I’m sure in both the professions of IBCLC and of dentistry, the newest scientific information is relevant and accessible. But, how often do dentists actually get updated on lactation research? And, how often are we studying this issue? There are breastfeeding-friendly dentists sprinkled throughout the U.S., but not everyone has the means to visit with one.

If you’re experiencing a recommendation to night-wean in order to avoid cavities, it might be best to look for the most recent research. Then, as with everything else, make as informed a decision as possible. Evaluate what works best for you and your family, and make sure you’re wiping your child’s teeth twice a day, especially at night. No matter how you feed your child, you cannot 100% protect them from cavities. But, you can help prevent them as much as possible. Cavities can happen to any child, but breastfeeding alone is not the answer to why children may develop dental problems.

Congratulations to Deann for a recent press article at Cayuga NewsDecorative Image Only

Deann’s Other Blogs at MOM: 

How Income and Insurance Can Affect Breastfeeding Support For New Moms

Breastfeeding Education Might Not Be What You Think It Is

Gender Disappointment

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Black Maternal Health Week – Black Mamas Matter Alliance


Black Maternal Health Week – Join in on events this week ! Advocate & educated about the issues facing mothers today. #BMHW19

https://blackmamasmatter.org/bmhw/

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MAMA 32 – Summer Art [LINK]

Artist: Sophia Marinkov Jones 
 
The works are from a series that reflect different moments in a day as a mother and child interact. These drypoints required firm pressure to engrave lines into perspex sheet before the inking and printing processes. This firm contact is essential for the lines I make, which are scratched or rubbed into a surface.

Since the birth of her son, Sophia’s work has explored how identity is forged through family experience. She often makes drawings on the floor with her son present and his energy drives the process. This dynamic developed thanks to Procreate Project’s Mother House, where she was invited to work alongside her son in a shared studio space. She is interested in the gestures that are exchanged between mother and child and the deeper psychological impression (and disturbance) that a child makes on an adult and how this is managed and returned back to the child. Her line works to express the immediacy of a moment and rising emotion, and to capture these tangled states before they are lost.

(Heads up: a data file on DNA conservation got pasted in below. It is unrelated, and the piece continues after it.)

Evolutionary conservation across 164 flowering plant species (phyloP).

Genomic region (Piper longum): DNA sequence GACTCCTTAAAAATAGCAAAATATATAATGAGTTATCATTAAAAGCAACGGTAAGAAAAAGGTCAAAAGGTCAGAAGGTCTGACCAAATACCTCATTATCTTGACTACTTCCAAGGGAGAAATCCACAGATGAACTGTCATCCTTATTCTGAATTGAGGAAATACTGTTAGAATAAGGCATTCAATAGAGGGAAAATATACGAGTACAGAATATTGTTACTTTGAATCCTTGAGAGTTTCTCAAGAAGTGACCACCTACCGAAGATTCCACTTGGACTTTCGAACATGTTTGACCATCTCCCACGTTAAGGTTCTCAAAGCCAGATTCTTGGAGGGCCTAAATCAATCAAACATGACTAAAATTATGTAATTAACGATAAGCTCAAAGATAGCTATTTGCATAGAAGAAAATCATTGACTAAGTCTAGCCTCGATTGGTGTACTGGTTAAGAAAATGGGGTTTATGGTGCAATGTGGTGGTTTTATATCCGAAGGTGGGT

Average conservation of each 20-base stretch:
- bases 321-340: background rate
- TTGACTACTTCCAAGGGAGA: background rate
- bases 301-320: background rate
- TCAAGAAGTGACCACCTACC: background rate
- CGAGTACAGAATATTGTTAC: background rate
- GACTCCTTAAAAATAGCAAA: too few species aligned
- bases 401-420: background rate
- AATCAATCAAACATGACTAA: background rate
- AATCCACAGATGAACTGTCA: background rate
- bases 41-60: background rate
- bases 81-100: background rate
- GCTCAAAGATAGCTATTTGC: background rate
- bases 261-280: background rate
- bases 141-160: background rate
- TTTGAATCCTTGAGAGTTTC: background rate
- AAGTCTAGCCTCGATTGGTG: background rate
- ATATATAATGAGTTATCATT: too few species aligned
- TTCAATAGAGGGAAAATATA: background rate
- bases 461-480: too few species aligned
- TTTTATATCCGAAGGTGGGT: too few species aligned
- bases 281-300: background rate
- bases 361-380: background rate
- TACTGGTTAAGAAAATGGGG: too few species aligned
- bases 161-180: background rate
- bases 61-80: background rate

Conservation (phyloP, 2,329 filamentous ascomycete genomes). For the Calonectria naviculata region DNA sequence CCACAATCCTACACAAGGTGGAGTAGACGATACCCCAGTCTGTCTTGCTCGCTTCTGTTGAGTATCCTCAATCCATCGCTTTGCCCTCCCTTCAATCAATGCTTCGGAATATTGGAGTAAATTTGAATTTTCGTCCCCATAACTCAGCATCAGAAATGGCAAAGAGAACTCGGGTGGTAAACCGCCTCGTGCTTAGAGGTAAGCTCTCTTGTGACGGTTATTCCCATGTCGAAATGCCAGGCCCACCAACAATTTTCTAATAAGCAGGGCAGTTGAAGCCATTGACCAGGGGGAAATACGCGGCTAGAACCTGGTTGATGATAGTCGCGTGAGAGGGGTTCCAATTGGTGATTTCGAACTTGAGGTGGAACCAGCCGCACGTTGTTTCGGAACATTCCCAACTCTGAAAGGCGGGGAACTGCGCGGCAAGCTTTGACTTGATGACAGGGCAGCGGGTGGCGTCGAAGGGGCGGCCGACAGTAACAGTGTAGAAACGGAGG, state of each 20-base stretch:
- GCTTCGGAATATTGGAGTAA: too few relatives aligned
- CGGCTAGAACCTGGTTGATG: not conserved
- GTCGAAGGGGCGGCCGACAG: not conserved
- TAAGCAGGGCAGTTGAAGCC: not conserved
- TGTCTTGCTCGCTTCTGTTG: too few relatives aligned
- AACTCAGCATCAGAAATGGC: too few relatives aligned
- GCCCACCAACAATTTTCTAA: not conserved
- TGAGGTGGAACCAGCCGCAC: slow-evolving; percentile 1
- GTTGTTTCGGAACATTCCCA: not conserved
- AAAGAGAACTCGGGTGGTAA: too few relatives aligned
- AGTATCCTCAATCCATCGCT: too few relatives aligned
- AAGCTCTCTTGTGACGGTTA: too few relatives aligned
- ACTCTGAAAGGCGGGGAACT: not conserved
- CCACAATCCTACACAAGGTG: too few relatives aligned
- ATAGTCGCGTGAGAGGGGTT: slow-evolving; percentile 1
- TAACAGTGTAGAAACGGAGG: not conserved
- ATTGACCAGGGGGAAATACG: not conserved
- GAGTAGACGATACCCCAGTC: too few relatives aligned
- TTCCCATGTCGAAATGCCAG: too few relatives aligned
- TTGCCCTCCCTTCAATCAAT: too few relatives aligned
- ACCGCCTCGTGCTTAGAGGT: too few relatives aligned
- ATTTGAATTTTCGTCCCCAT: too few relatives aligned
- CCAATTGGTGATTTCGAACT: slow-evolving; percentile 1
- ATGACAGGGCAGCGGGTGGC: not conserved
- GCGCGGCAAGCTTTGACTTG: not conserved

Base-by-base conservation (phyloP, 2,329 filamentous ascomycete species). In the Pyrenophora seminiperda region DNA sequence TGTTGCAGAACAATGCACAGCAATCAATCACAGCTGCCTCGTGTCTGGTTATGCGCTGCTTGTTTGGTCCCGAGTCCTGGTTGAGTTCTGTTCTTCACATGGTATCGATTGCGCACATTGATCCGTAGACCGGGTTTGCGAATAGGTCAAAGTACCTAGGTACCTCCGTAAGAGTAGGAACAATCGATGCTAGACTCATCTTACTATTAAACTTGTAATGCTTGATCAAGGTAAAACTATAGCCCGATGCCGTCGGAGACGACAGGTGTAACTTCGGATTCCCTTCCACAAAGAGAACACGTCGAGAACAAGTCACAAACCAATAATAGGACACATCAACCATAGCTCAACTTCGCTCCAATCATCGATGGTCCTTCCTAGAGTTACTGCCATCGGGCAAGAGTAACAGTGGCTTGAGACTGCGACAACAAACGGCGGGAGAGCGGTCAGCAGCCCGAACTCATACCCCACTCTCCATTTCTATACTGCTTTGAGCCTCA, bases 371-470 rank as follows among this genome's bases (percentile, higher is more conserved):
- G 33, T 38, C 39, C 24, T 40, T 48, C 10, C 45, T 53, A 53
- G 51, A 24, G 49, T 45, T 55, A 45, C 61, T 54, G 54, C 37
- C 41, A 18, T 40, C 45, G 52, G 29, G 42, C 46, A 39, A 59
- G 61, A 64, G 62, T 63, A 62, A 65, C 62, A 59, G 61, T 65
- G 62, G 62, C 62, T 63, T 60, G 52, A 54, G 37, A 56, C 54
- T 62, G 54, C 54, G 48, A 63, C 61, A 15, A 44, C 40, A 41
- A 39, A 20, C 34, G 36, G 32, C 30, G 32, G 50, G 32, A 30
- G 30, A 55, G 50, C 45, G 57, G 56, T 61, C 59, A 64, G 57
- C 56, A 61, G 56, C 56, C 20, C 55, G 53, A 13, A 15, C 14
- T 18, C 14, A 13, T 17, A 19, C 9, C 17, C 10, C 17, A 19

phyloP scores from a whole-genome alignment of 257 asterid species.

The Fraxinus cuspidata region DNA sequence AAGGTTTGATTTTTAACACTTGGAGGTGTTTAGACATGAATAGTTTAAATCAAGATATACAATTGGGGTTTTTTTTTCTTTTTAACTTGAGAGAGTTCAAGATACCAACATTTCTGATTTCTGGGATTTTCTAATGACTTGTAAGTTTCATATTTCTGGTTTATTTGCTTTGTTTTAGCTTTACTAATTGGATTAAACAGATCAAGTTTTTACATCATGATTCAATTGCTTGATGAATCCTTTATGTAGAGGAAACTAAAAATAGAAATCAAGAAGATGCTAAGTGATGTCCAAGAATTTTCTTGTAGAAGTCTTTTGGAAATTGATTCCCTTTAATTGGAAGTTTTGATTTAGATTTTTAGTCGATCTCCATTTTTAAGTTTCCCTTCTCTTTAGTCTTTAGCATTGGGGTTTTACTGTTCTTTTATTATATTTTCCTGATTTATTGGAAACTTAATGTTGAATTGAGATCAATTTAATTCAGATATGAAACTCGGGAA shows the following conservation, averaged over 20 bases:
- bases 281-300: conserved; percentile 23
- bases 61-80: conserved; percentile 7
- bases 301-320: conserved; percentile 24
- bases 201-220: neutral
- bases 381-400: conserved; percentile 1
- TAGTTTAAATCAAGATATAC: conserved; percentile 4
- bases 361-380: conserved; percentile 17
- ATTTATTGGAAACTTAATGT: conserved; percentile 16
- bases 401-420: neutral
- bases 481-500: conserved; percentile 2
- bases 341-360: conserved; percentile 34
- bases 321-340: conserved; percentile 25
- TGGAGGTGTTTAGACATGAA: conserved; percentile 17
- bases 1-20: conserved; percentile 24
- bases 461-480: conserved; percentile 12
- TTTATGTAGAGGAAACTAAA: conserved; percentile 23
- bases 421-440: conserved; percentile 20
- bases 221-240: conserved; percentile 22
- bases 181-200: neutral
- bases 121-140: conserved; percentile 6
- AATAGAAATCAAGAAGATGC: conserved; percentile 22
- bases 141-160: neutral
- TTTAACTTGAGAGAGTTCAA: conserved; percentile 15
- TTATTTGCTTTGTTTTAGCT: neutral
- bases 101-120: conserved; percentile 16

Previous works explored landscape and conservation. She studied Architecture at The Bartlett, UCL and has an MA in Printmaking from the Royal College of Art, London.

MAMA_Logo_2015

The Museum of Motherhood, the ProCreate Project, the Mom Egg Review, and the Mother Magazine are pleased to announce the launch of a bi-monthly international exchange of ideas and art. M.A.M.A. will celebrate the notion of being “pregnant with ideas” in new ways. This scholarly discourse intersects with the artistic to explore the wonder and the challenges of motherhood. Using words and art to connect new pathways between the creative, the academic, the para-academic, the digital, and the real, as well as the everyday: wherever you live, work, and play, the Art of Motherhood is made manifest. Download the Press Release here or read about updated initiatives#JoinMAMA  @ProcreateProj  @MOMmuseum @TheMomEgg

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Annual Academic MOM Conference, NYC 2019: Rewriting Trauma

REWRITING TRAUMA & VISIBILITY

Motherwork, Pregnancy, and Birth

Manhattan College
Bronx, NY
APRIL 5-6 2019

The MOM Conference 2019 is sponsored by the Lasallian Women and Gender Resource Center and the Manhattan College Department of Sociology

Calling all sociologists, women’s, sexuality, and gender scholars, masculinity studies scholars, birth-workers, doctors, maternal psychologists, motherhood and fatherhood scholars, artists, performers: This conference call for papers focuses on uncovering, naming and rewriting traumas of motherwork, pregnancy and birth. We especially aim to make visible those topics related to (dis)abilities and other marginalized positionalities, relying on Patricia Hill Collins’ conceptualization of motherwork as mothering that is designed for the survival and success of the next generation in the context of oppression. We recognize traumas in multiple forms, originating before, during, and after pregnancy and birth and throughout motherhood, contextualized by the intersectional identities of those traumatized. We encourage presenters to unpack the sociocultural domain and the medicalized environment within which traumas often occur, embracing and analyzing meaning-making, as Barbara Katz Rothman and others would have us do, in the areas of maternal health and well-being.

We intend the conference to serve as a site of resistance as we reframe and reconstruct the landscape of embodied trauma within motherwork, pregnancy and birth and the ongoing labor of mothers and caregivers everywhere. We recognize the scale, variance, and duration of trauma and hope to support and empower those who most need it.

Topics of interest include but are not limited to:

Intersectional identities as the context of motherwork, pregnancy and birth traumas

Motherwork, pregnancy and birthing with (dis-)abilities, illness, and children with special needs